Ayuntamiento de Alanís



A 14th century building in the Mudejar Gothic style with a rectangular floor plan, dedicated to Our Lady of the Snows, it consists of three naves, the central nave being wider than the side naves, separated by semicircular arches supported by Tuscan brick pilasters.

At the end of the 15th century, a small chapel was added on the Gospel side for the Eucharist. Through it, access is gained to the back of the altarpiece that communicates with the presbytery through a Mudejar-style door, which has a polygonal structure with two sections, the first of which is rectangular and the second pentagonal, closed with ribbed vaults decorated with mural paintings from the end of the 17th century. On the sides there are two Mudejar-style windows with decorated glass panes. Next to this there is an interesting carved wooden door in Plateresque style from around 1550, which leads to the primitive and small sacristy and is also another access route to the back of the Baroque style High Altarpiece that adorns the entire front of the main altar, dating from the 16th century.

On the sides of the antepresbytery there are two chapels closed with a dome on pendentives, one currently dedicated to the tabernacle and the other to the cult of the Virgen de los Dolores, which in times gone by were created for the burial of nobles.

At the foot of the church is a brick façade-tower with a sundial on the east side under an ogee arch.

The west side also has another Mudejar window and is crowned by a bell tower crowned by an 18th century spire decorated with tiles, which underwent an initial restoration at the beginning of the 21st century that has not been completed. The bell tower is accessed via a staircase that ends in a bulbous dome also decorated with tiles. Inside, there is an access door to the choir and the tower, and on the left side is the baptismal chapel, with an interesting Mudejar font carved in stone, from the 15th century.  We must highlight its two doorways, north and south, formed by ashlar arches, both of which are backed by another formed by nailheads. They were later lintelled with ashlar voussoirs. Both are flanked by mouldings. The later or south one has three Cordovan type modillions that would have supported an eave in times gone by.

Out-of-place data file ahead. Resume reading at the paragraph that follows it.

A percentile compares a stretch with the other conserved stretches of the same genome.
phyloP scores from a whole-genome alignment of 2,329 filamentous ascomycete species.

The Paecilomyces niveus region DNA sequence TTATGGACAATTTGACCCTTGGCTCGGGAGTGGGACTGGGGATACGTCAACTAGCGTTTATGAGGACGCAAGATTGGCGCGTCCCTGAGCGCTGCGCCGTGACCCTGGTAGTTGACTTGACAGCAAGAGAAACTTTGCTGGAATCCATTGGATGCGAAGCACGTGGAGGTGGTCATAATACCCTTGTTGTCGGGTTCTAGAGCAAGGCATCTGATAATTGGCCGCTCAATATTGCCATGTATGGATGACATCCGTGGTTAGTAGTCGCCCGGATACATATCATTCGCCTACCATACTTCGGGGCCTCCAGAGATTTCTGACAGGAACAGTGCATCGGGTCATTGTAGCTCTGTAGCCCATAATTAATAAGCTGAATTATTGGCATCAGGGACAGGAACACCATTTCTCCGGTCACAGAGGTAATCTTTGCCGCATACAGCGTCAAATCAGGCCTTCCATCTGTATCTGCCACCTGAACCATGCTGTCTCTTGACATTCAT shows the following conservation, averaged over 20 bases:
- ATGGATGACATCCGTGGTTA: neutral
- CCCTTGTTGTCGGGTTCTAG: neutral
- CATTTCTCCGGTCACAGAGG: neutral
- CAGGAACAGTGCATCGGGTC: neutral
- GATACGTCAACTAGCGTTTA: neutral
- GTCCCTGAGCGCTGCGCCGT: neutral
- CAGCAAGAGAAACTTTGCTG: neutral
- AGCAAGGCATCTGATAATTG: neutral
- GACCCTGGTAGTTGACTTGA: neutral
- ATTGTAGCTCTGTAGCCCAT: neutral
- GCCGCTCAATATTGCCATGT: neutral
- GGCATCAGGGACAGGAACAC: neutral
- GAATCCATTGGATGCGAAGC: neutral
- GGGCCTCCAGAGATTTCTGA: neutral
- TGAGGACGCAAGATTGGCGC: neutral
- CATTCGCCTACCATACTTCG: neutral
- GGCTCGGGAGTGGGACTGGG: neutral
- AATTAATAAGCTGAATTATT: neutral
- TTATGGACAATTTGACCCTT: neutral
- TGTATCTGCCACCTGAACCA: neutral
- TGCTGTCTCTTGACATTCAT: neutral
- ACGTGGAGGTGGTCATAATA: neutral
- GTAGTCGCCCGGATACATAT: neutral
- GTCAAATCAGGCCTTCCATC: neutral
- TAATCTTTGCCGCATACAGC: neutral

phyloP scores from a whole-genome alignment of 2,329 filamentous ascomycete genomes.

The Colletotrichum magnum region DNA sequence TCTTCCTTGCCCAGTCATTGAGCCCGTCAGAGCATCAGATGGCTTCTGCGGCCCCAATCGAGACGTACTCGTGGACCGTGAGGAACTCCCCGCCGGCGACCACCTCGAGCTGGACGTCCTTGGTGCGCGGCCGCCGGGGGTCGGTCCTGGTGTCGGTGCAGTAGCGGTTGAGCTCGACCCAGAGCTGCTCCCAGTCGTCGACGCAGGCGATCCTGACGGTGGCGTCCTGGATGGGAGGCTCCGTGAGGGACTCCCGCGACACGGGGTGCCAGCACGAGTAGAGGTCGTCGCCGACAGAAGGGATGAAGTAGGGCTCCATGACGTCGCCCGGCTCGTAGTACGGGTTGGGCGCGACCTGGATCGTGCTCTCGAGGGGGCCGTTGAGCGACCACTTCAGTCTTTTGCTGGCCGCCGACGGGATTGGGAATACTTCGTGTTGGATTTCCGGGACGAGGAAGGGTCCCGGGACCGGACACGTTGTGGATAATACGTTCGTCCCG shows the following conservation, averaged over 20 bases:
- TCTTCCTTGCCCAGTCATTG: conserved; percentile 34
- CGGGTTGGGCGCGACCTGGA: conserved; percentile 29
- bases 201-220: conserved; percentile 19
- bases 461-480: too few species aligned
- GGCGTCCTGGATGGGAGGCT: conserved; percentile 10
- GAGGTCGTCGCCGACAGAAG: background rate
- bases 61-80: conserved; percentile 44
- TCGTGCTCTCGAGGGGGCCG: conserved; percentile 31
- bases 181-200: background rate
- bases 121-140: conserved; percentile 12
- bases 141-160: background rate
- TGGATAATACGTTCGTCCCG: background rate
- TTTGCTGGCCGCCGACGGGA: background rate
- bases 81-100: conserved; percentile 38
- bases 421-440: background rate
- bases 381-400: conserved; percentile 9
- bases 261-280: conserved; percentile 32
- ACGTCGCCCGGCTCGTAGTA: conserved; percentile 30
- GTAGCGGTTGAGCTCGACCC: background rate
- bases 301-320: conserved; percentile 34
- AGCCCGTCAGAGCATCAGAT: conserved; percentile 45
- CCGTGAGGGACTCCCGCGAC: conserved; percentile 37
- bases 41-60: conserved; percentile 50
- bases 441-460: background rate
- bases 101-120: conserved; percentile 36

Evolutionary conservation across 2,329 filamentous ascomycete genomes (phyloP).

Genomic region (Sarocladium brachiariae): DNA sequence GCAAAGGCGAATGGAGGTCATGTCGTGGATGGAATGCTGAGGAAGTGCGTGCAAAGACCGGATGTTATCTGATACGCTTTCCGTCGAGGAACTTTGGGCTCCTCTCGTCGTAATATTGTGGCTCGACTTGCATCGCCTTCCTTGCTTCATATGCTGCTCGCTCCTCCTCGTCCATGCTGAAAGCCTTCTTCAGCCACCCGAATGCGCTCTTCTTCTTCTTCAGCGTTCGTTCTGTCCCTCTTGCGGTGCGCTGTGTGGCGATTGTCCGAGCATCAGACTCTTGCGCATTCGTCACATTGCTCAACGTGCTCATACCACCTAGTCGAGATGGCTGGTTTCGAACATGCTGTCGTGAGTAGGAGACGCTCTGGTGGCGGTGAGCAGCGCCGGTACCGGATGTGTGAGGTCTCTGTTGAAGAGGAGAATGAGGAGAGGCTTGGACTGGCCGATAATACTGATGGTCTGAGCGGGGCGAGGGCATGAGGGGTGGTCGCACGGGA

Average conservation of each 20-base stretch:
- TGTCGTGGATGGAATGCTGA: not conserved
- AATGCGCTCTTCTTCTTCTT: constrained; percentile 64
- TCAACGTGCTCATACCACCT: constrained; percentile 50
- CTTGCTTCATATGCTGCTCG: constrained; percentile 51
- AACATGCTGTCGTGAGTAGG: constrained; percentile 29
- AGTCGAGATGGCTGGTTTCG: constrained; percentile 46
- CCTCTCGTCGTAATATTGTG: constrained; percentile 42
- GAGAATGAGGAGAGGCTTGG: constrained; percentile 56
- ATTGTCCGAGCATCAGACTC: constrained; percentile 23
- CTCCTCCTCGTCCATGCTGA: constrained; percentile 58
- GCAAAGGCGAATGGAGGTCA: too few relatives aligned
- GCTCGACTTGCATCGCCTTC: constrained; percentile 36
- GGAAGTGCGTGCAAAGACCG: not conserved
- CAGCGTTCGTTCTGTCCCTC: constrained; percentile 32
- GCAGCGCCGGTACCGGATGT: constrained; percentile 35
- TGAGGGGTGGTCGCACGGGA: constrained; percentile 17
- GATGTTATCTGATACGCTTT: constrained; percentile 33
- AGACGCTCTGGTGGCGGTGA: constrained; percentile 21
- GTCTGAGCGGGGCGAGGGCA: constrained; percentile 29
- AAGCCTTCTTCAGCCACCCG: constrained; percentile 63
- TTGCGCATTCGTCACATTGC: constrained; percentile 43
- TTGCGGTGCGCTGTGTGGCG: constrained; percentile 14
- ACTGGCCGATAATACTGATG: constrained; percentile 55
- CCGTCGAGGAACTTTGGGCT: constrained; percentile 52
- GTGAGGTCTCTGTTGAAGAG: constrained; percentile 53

By R. D. 554/1982, it was declared a national historic-artistic monument.



This is the most significant example of Sevillian art from around 1500.  It is a mixed altarpiece, as it was made up of paintings and around thirty figurines, of which only two remain today, flanking the central sculpture of the Virgin of the Snows. Its plan is straight and its elevation is smooth, with the wooden statuettes’ pedestals and beautiful canopies with Decadent Gothic motifs dotted with Mudejar elements standing out.

The altarpiece was put in place in 1508 and consists of a bench and two sections, divided into five sections, giving thirteen pictorial panels in the Hispano-Flemish style inspired by engravings by Schöngauer, dedicated to narrating the life of Christ and his passion and that of the Virgin, completed with some ‘protection’ saints.

  • Attic: Apostles and Calvary: (S. Peter; S. John the Baptist; Calvary, S. John the Evangelist; S. Paul).
  • Central floor: Life of the Virgin:

(Annunciation; Nativity; Adoration of the Magi; Circumcision). In the central niche, a carving of the Virgin of the Snows and a tabernacle placed at the back.

  • Bench: Life of Jesus: (Sacramental Supper; Crowning of Thorns; Fifth Anguish of Mary; Resurrection).

Its authorship is undetermined, it was restored in 1623, in 1730, and the last one in Madrid between 1966-1971 by the General Directorate of Fine Arts.